Down to Earth has not responded with either a yes or a no to my article "Corporate irresponsibility and Government indifference" after writing to say that it was under consideration.
Well, I must have my say, so here goes:
The shocking public revelation by Kodaikanal citizens that mercury contaminated waste from the Hindustan Lever Ltd. (HLL) thermometer factory was being dumped at a local scrap yard served as the trigger for Government and corporate action to close the factory in 2001. The factory had been relocated from the US 18 years earlier, with the Government permitting its location at the edge of the ecologically sensitive Pambar Shola, the watershed for the Pambarai River, as a ‘non-polluting’ entity.
Kodaikanal citizens had become aware of the extreme hazards posed by mercury to health and environment through the work of Greenpeace and the Palani Hills Conservation Council.
Up till then, even the workers in the factory had no understanding of the dangers of working with mercury; neither the company nor the state pollution control or labour authorities had thought it fit to educate them.
The discovery of mercury laden waste with a local scrap dealer, however, proved to be just the tip of the proverbial iceberg.
The report of the company-appointed environmental consultants, published in 2002, revealed severe contamination of the closed factory premises, with high levels of mercury in the soil (over 500 mg/kg in some samples). High mercury levels were detected even outside the factory, in soil in the path of runoff from the factory that merged with the Pambarai and in lichens in the path of air exhausted from contaminated areas of the factory.
Following the damning report, HLL agreed to carry out limited remediation of the site and the surrounding areas to bring down mercury contamination of the soil to 10 mg/kg. Environmental groups however felt that the company was not coming clean with its accounting of mercury and suspected that a much larger quantity of mercury was lost to the environment, or, disposed off along with waste glass to scrap dealers, than was acknowledged. Surprisingly, the pollution control agencies of the government did not press for a thorough independent investigation of mercury contamination of Kodaikanal or of the spread of mercury through waste sent for recycling to various parts of South India over the years.
Four years after the factory had closed down, a team of scientists belonging to Bhabha Atomic Research Centre and JNTU, Hyderabad, reported elevated mercury levels in the waters, sediment and fish of Kodai Lake, the central tourist attraction of Kodaikanal.
The increased awareness of mercury hazards impelled ex-workers of the factory to report a number of health problems they had been facing for years; their symptoms matched the known effects of exposure to mercury. Several of their children had birth defects and problems such as mental retardation, mutations and heart disorders. The turnover from the factory had been exceptionally high in all its history with workers citing health reasons for leaving. 10 ex-workers of average age 32 had reportedly succumbed to diseases of multiple organs including heart, lungs, kidney, brain & liver.
The environmental assessment of the factory site and surroundings showing severe mercury contamination, the unsafe practices in handling mercury reported by workers and evidenced in the casual disposal of mercury waste, and finally the testimony of the workers regarding their health problems, all pointed to moderate to severe exposure of workers to mercury.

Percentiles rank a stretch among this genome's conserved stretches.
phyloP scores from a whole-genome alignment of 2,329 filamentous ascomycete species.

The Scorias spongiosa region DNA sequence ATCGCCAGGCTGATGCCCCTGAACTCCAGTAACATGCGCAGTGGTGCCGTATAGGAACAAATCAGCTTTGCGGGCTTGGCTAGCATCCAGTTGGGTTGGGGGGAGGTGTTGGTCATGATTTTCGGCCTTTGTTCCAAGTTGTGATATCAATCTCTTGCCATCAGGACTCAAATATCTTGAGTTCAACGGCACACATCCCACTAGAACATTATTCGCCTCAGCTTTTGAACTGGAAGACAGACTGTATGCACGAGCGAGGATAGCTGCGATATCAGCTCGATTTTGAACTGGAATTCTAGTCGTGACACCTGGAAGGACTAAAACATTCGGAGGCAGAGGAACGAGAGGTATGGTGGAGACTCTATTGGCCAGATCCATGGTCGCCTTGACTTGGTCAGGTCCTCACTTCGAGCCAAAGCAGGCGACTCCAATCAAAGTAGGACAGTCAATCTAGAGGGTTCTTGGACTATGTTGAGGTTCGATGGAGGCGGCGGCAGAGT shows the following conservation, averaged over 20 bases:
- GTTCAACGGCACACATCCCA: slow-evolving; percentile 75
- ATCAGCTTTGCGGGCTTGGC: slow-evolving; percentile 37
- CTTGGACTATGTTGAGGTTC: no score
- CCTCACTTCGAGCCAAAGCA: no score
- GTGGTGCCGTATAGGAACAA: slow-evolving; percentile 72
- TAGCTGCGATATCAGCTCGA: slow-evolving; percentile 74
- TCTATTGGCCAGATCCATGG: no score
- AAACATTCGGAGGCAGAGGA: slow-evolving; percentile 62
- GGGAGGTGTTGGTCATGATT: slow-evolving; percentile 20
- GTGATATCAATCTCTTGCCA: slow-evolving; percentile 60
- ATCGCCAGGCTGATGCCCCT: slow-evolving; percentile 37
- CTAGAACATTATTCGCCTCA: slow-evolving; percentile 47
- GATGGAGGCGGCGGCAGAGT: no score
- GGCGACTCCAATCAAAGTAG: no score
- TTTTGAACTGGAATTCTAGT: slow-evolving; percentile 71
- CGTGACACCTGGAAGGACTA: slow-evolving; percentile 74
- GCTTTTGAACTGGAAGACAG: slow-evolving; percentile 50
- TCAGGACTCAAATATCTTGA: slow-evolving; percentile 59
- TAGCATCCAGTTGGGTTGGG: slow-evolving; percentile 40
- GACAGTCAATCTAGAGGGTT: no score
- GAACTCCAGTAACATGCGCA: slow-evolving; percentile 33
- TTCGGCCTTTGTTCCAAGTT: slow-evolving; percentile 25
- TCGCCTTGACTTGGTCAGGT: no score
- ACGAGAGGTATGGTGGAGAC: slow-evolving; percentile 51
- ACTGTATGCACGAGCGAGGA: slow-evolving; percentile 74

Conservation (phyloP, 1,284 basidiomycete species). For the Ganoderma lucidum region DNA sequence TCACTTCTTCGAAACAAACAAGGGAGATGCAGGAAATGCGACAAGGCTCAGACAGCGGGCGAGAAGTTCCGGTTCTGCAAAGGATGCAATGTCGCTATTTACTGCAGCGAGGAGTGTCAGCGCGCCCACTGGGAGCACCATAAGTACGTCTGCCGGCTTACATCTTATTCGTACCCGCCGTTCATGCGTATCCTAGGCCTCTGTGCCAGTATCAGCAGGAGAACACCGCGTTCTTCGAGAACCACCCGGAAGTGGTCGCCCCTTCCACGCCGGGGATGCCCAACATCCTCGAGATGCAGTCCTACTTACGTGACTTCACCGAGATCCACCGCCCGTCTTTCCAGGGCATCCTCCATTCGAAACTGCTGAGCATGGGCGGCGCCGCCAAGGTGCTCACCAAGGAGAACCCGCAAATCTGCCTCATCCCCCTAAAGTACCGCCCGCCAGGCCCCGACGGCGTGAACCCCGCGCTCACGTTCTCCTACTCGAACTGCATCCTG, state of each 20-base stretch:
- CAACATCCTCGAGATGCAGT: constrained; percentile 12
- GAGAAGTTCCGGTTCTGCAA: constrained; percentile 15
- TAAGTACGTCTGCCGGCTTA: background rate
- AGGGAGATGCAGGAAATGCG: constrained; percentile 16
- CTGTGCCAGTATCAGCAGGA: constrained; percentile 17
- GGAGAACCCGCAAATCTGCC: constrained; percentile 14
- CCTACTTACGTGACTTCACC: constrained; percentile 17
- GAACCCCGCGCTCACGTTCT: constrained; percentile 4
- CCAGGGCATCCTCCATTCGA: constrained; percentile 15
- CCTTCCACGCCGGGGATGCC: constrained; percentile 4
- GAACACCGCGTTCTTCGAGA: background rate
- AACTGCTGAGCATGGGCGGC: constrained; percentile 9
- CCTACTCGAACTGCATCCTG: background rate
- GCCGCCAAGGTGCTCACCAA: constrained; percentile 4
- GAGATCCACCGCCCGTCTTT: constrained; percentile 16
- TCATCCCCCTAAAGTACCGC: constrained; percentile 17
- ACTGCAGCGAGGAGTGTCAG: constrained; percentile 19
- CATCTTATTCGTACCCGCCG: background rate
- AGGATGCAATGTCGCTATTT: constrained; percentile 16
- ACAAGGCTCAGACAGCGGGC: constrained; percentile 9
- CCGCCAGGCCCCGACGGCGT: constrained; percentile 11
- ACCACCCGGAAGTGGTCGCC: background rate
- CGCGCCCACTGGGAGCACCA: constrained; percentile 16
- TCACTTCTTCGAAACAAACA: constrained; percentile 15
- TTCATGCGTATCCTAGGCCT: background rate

HLL, however, refuted this. Immediately after closing the plant, it carried out an epidemiological survey of a section of workers, who had voluntarily responded to an advertisement. An occupational health study, based on the survey results and old factory health records, concluded that the workers had not been exposed to mercury above safe limits and that none of them were suffering from health problems that could be attributed to mercury exposure. A team of doctors of the Community Health Cell in Bangalore including specialists in occupational health who were first presented the study in late 2001, found it to be entirely unconvincing and undertaken in a hurry.
The state institutions – labour department, factory inspectorate and the pollution control board - did not consider it necessary to intervene on behalf of workers or to even organize an independent detailed study of their health. The burden of proving that they had been victims of mercury poisoning was left to the workers, unsuited as they were to the task with their limited means and the poor public health facilities they had to rely on.
The ex-workers have taken recourse to legal means, seeking compensation from Hindustan Lever for disabilities incurred by exposure to mercury and for lifelong medical assistance. The case is currently before the Madras High Court.
A Court appointed experts’ committee visited Kodaikanal in October, 2007 to determine if the health problems of the workers were due to mercury exposure. Five year old Michael Damien, suffering from a brain disorder, was presented before the committee, among others. One week later, Damien died. His mother Daisy had worked in the thermometer factory between 1996 and 1998.
A visit to the HLL ex-employees association office in Kodaikanal reveals row upon row of files, neatly stacked, containing the detailed health record of the workers and their children. Secretary of the association, Raja Mohammed, shows me Damien’s file recording his birth, death and the medical history of his short life. A small interruption from the street outside and he loses the thread of our conversation – Raja too suffers from memory loss, a known symptom of mercury exposure. Right across the road is the scrap yard that was found with mercury waste.